Over the past two weeks on television and in newspapers, we have seen one of the greatest tragedies in United States history unfold before our eyes. Indeed, the true cost of the devastation wrought by Hurricane Katrina will not be known for many months or perhaps even years to come.


As news about Katrina’s aftermath saturates the media, it can be easy to grow tired of the seemingly endless coverage of this single event. Yet it is important to remember that these are real people, with real lives and dealing with real loss. Many of the people heavily impacted by the storm’s wrath are the same people who are often neglected most by the national spotlight ?”our nation’s poor and minority population?” further raising the necessity that the media insure that their stories be told and their suffering not be forgotten.


We are always called upon to assist our fellow human beings in times of great suffering, but in the case of Katrina, the profound failure of the authorities trusted with safeguarding those in the storm’s path unfortunately amplifies our responsibility to provide assistance to make up for where our leaders’ fell starkly short.


In contrast to the political finger pointing and images of chaos, an inspiring outpouring of compassion, support and action has come from all corners of the nation in Katrina’s wake. Even locally, individuals and organizations have shown tremendous resolve in helping those in need. In particular we would like to commend the Portland State administration for their participation in efforts for disaster relief.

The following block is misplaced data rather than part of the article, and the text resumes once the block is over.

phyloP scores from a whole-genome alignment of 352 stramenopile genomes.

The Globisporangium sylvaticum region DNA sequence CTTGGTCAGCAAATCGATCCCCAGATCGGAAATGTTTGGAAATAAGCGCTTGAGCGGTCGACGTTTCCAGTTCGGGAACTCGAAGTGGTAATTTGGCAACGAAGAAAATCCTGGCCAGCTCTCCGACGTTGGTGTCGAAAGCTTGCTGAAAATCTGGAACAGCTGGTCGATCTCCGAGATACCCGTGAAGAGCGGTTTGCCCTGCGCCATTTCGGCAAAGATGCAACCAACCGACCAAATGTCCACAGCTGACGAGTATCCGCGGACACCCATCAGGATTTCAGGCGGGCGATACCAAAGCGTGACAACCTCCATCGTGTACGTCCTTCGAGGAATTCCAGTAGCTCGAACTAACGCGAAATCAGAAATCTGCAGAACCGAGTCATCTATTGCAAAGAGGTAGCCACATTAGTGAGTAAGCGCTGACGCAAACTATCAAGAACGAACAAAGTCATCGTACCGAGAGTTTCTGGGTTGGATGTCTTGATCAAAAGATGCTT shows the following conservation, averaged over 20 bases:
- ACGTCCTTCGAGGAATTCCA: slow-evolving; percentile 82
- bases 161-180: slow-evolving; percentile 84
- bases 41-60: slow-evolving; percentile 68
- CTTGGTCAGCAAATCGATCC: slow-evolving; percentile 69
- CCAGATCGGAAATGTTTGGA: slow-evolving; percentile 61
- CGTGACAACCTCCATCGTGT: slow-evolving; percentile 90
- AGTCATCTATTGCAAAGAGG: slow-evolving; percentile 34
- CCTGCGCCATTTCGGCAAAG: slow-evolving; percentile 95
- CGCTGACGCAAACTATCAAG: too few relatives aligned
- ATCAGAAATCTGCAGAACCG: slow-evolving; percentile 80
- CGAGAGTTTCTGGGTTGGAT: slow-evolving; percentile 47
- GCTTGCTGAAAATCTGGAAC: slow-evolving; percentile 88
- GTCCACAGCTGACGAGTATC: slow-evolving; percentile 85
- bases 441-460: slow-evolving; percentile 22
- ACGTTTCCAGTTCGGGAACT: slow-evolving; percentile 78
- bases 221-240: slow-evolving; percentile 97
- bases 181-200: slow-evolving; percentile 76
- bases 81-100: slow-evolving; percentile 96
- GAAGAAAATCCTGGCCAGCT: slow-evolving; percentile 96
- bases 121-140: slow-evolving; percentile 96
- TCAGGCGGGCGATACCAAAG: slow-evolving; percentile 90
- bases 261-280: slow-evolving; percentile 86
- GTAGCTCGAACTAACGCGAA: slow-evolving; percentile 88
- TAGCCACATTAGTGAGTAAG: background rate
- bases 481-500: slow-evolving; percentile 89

This tragedy highlights many issues facing our modern society such as race, class, dependence on oil and global warming. We will continue to follow this historic event and analyze its impact on our community in Portland and at PSU as the story unfolds.


If you are interested in helping those impacted by Hurricane Katrina, there are many ways you can contribute to relief efforts, even if you are unable to make monetary donations. Many organizations are in need of volunteers and material donations such as food and clothing. Below is a list of several reputable organizations that are in need of support.


American Red Cross

Donate money, goods, blood or volunteer




Mercy Corps

Provides emergency relief services throughout the world, including the gulf coast




America’s Second Harvest

Donate food to the nation’s largest food bank network




Northwest Medical Teams

Providing medical relief and services to Katrina’s victims




Salvation Army Disaster Relief Hotline

Accepting clothing, blankets and food for hurricane survivors




Oregon Humane Society

Contributing to the animal rescue efforts in the south